What Schama and Co. are suggesting here is the equivalent of saying during the Troubles that it was OK to criticise particular British or Northern Irish governments or unionist parties, but that to reject "the right of the Ulster Protestant people to a homeland" and or oppose "the very existence of a Protestant state" was unacceptable and bigoted. It would be an impossibly unfeasible position. It would (rightly) be considered an outrageous insult to Northern Irish Catholics. Indeed, peace in NI was only achieved with an agreement that pretty explicitly rejected both of those positions - the GFA accepted the principle that Northern Ireland was a shared society and state between Protestants and Catholics, and accepted that Sinn Fein and the SDLP were free to continue campaigning for the dissolution of the Northern Irish state into a united Ireland, as long as they did so through peaceful democratic means.

    "Accusations of international Jewish conspiracy and control of the media have resurfaced to support false equations of Zionism with colonialism and imperialism, and the promotion of vicious, fictitious parallels with genocide and Nazism."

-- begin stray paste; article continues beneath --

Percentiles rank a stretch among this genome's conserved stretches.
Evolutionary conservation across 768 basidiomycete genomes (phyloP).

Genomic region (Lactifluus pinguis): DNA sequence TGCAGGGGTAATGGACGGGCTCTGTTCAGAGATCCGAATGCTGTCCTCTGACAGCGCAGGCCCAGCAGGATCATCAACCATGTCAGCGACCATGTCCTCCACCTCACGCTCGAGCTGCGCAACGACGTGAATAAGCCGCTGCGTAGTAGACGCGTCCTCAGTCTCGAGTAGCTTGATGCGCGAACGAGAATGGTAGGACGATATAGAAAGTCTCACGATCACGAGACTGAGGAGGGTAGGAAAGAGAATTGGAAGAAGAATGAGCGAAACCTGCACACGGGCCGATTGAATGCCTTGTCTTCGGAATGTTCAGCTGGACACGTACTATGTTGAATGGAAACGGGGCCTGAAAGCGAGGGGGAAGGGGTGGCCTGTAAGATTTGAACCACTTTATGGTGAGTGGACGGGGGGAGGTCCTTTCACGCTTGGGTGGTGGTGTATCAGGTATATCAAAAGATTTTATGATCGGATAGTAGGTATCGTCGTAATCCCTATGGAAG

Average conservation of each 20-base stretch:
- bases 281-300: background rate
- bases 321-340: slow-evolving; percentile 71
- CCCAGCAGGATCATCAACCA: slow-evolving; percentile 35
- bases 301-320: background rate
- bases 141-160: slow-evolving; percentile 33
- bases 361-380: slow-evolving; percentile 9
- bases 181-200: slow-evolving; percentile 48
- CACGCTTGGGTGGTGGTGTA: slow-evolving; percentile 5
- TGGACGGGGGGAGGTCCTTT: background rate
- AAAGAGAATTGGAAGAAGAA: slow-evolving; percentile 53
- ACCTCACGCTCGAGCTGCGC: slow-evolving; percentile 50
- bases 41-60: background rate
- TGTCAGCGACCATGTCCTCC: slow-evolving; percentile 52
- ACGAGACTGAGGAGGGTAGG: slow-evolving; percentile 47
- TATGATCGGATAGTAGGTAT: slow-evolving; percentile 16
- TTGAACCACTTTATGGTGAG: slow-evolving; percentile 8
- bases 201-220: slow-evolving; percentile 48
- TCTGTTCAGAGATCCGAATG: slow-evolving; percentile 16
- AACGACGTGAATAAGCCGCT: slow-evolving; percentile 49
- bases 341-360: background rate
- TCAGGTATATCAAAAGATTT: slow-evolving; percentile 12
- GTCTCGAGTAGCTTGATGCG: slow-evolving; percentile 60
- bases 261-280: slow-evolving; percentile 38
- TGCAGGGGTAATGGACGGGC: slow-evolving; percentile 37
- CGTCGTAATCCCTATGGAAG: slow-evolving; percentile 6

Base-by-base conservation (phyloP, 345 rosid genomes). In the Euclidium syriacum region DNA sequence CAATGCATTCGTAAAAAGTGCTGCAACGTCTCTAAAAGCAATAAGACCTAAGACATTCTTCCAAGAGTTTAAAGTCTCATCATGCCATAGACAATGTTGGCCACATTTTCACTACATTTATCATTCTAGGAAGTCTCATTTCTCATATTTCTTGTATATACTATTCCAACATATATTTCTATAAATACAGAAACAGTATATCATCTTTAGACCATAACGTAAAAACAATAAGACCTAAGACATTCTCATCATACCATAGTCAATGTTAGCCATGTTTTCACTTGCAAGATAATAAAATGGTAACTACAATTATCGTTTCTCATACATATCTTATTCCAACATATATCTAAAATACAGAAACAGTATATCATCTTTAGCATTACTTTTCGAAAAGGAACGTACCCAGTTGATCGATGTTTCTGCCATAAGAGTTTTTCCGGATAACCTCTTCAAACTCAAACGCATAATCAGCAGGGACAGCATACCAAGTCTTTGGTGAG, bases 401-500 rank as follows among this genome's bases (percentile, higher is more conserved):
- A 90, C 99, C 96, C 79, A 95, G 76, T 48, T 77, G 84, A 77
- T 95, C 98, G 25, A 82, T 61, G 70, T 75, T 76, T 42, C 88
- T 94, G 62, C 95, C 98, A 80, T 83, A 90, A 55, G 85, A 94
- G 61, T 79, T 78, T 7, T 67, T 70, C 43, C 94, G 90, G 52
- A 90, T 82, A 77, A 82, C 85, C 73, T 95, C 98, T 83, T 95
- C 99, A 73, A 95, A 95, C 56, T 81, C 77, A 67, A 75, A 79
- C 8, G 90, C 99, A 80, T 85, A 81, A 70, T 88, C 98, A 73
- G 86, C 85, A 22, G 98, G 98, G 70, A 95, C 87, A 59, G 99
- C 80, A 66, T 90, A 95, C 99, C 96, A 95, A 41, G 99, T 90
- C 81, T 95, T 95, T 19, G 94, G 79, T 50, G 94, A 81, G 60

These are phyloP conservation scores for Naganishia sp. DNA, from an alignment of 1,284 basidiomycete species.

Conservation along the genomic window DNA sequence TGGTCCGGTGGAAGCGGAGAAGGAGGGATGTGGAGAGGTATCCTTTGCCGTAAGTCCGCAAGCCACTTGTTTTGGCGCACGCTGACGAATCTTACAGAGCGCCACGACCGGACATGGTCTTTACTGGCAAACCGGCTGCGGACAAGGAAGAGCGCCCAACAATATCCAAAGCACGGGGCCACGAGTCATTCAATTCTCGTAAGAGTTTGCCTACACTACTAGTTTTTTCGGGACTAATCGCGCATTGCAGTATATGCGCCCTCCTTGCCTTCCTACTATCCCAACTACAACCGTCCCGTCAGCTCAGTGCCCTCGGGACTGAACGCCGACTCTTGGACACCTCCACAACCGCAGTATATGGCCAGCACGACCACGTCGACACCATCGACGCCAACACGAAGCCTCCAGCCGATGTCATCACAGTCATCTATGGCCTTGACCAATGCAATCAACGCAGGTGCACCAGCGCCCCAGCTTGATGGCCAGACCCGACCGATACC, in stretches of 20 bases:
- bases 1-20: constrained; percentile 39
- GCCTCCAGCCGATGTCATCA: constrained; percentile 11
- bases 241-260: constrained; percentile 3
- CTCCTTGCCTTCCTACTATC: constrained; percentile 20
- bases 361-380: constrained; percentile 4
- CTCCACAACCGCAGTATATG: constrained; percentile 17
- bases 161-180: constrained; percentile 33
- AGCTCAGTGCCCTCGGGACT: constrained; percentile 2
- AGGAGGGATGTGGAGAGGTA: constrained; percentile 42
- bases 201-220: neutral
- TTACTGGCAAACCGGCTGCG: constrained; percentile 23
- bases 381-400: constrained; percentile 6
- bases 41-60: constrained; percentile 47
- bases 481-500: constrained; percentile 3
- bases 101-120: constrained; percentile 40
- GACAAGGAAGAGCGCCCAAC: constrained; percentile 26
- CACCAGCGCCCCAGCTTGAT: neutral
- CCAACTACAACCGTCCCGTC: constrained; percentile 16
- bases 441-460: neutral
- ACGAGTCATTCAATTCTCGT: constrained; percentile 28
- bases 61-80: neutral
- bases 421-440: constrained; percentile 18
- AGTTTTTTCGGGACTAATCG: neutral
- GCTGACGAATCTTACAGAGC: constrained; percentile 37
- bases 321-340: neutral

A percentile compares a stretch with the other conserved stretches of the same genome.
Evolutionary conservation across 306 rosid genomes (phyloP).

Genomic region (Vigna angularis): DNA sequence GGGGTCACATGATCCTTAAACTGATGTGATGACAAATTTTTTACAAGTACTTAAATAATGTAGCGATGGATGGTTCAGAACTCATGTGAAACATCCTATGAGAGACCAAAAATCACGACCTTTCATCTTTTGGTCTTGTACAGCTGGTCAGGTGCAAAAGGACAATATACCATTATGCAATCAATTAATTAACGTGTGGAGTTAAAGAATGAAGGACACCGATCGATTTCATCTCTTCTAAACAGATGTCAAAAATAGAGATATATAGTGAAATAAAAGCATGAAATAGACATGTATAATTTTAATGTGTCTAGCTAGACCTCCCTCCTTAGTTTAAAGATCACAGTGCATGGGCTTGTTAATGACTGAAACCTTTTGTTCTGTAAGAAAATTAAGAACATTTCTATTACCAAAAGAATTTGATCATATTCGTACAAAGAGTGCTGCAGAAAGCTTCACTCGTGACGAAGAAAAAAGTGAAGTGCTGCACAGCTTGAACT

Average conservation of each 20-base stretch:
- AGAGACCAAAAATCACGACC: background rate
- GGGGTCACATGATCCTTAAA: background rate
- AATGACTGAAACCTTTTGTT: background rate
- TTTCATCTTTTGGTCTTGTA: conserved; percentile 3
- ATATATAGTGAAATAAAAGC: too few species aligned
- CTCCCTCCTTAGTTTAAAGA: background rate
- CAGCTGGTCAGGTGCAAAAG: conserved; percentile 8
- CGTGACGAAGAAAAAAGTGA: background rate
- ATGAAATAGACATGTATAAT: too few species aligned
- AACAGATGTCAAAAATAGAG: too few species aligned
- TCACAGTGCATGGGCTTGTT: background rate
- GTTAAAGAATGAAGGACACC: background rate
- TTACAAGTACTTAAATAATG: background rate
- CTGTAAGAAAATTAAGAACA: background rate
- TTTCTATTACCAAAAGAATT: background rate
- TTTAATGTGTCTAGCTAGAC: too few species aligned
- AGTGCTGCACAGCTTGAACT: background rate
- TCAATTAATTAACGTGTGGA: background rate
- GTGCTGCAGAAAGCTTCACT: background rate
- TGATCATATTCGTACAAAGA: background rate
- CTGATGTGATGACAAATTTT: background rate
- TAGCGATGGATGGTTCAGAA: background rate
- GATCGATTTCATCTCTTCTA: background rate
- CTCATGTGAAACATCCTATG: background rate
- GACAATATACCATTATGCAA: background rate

Ok, I'm going to break this down. The conspiracy point is fair enough (even if I may slightly disagree about whether some recent examples entirely fit that trope). However, "equation of Zionism with colonialism" is a long-established academic argument, going back to Maxime Rodinson in the 1960s. Lorenzo Veracini is perhaps the most prominent adherent of this view in the field of settler-colonial studies, but there are others too. Of course, it remains a debated argument, certainly not a consensus, but it is certainly an argument with credibility.*

    Comparing the Israel-Palestine situation to genocide and Nazism is certainly quite over the top, and I think such analogies should be avoided, because I don't think they're very useful (and because using Nazism as the go-to analogy for bad stuff is intellectually lazy) - much better analogies analogies, in different ways, are Serbia-Bosnia, Armenia-Karabakh, Abkhazia, South Africa and Liberia - but I don't think they're inherently antisemitic. Also worth noting that Nazi and Holocaust analogies have been invoked constantly in Israeli politics for 70 years,** because such analogies resonate more for obvious reasons.